Egg appearance

The house wren eggs are oval-round in shape with an approximate length of 0.64 in and a breadth of 0.5 in. 

The eggs are pale and thickly spotted with tiny reddish-brown to cinnamon-brown dots, denser on the egg’s broader side. There is little variation among eggs within a clutch. 

house wren eggs details
House wren eggs show the dense reddish-brown dotting, which is denser on the wide side of the egg. Photo: Barry Lewis.

Overall, house wren eggs may vary across nests. Some have fewer dots and may appear to have less dense markings than others. The color and dotting pattern is similar.

The nest and eggs of the Carolina wren are rather different.

Egg Laying

Egg-laying begins soon after the female finishes lining the nest cup. Once the female starts laying eggs, she lays one egg every day in the early morning hours.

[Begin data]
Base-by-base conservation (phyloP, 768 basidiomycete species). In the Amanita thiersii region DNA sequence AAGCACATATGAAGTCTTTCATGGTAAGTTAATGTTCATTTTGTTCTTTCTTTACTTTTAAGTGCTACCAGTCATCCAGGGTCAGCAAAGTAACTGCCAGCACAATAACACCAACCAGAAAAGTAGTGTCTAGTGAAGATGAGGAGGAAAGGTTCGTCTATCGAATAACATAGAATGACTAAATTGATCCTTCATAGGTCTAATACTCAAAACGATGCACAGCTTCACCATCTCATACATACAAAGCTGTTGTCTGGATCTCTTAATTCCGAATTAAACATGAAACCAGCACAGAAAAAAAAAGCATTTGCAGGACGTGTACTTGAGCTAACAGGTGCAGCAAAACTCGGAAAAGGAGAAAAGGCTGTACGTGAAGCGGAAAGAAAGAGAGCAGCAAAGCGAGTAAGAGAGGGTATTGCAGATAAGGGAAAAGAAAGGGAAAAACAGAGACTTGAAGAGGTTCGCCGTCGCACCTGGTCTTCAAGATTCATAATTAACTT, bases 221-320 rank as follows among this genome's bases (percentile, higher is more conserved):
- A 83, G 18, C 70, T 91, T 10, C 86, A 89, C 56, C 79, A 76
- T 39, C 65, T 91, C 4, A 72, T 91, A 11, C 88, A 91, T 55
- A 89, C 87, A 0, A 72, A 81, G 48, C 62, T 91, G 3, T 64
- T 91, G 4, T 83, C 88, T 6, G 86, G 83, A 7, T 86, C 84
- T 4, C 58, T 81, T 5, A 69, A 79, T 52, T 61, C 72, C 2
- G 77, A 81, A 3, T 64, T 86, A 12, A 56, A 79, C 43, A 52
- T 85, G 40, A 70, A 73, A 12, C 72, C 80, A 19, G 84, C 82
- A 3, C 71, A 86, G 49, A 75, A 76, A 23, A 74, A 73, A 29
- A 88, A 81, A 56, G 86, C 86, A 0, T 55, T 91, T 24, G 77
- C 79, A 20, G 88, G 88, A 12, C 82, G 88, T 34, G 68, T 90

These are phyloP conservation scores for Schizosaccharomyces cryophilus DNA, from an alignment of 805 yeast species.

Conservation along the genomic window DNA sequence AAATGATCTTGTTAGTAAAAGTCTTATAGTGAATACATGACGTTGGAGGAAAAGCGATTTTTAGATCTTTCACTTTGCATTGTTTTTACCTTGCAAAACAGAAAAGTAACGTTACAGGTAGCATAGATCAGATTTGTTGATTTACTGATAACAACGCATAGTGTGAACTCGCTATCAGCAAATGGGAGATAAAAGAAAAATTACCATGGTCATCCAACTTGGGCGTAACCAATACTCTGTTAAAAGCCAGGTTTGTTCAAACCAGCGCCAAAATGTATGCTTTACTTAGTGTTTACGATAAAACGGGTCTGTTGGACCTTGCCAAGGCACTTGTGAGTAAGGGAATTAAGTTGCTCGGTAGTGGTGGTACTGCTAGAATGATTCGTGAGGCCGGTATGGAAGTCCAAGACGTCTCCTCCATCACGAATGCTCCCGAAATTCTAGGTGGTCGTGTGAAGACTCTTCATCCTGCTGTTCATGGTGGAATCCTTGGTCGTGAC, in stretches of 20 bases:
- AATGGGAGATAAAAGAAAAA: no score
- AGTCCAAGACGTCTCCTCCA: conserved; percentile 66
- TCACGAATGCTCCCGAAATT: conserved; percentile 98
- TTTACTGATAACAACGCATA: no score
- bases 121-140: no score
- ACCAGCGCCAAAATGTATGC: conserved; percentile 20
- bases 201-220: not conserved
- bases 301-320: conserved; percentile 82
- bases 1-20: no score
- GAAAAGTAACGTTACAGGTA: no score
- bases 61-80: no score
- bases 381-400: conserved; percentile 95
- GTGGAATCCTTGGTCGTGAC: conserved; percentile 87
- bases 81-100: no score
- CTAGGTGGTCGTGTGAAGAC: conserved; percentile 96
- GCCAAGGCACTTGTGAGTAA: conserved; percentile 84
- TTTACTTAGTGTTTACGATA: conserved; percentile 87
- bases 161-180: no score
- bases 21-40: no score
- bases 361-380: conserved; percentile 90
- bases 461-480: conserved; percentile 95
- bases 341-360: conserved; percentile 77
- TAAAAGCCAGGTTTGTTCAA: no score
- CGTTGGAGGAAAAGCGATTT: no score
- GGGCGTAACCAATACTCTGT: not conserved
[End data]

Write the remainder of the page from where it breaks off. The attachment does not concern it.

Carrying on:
The female house wren starts laying eggs as early as the first week of April. The initiation of the egg-laying period varies with latitude, and it is generally later in higher and colder latitudes. 

Clutch size

House wrens in North America typically attempt two broods every breeding season. The clutch size for the first brood early in the nesting season ranges between 4 to 7 eggs. Clutches of 3 eggs or 9 eggs are rare.

Clutch sizes for the second brood are smaller on average, ranging between 5 to 6 eggs.

Studies comparing clutch sizes in natural cavities and nesting boxes found that house wrens tend to lay larger clutches in nesting boxes. As indicated above, house wrens chose nesting boxes over natural cavities when both were available.

Incubation of the eggs

Once the female starts laying eggs, she spends some time in the nest and often applies some heat to the eggs. She spends more time in the nest as she lays more eggs.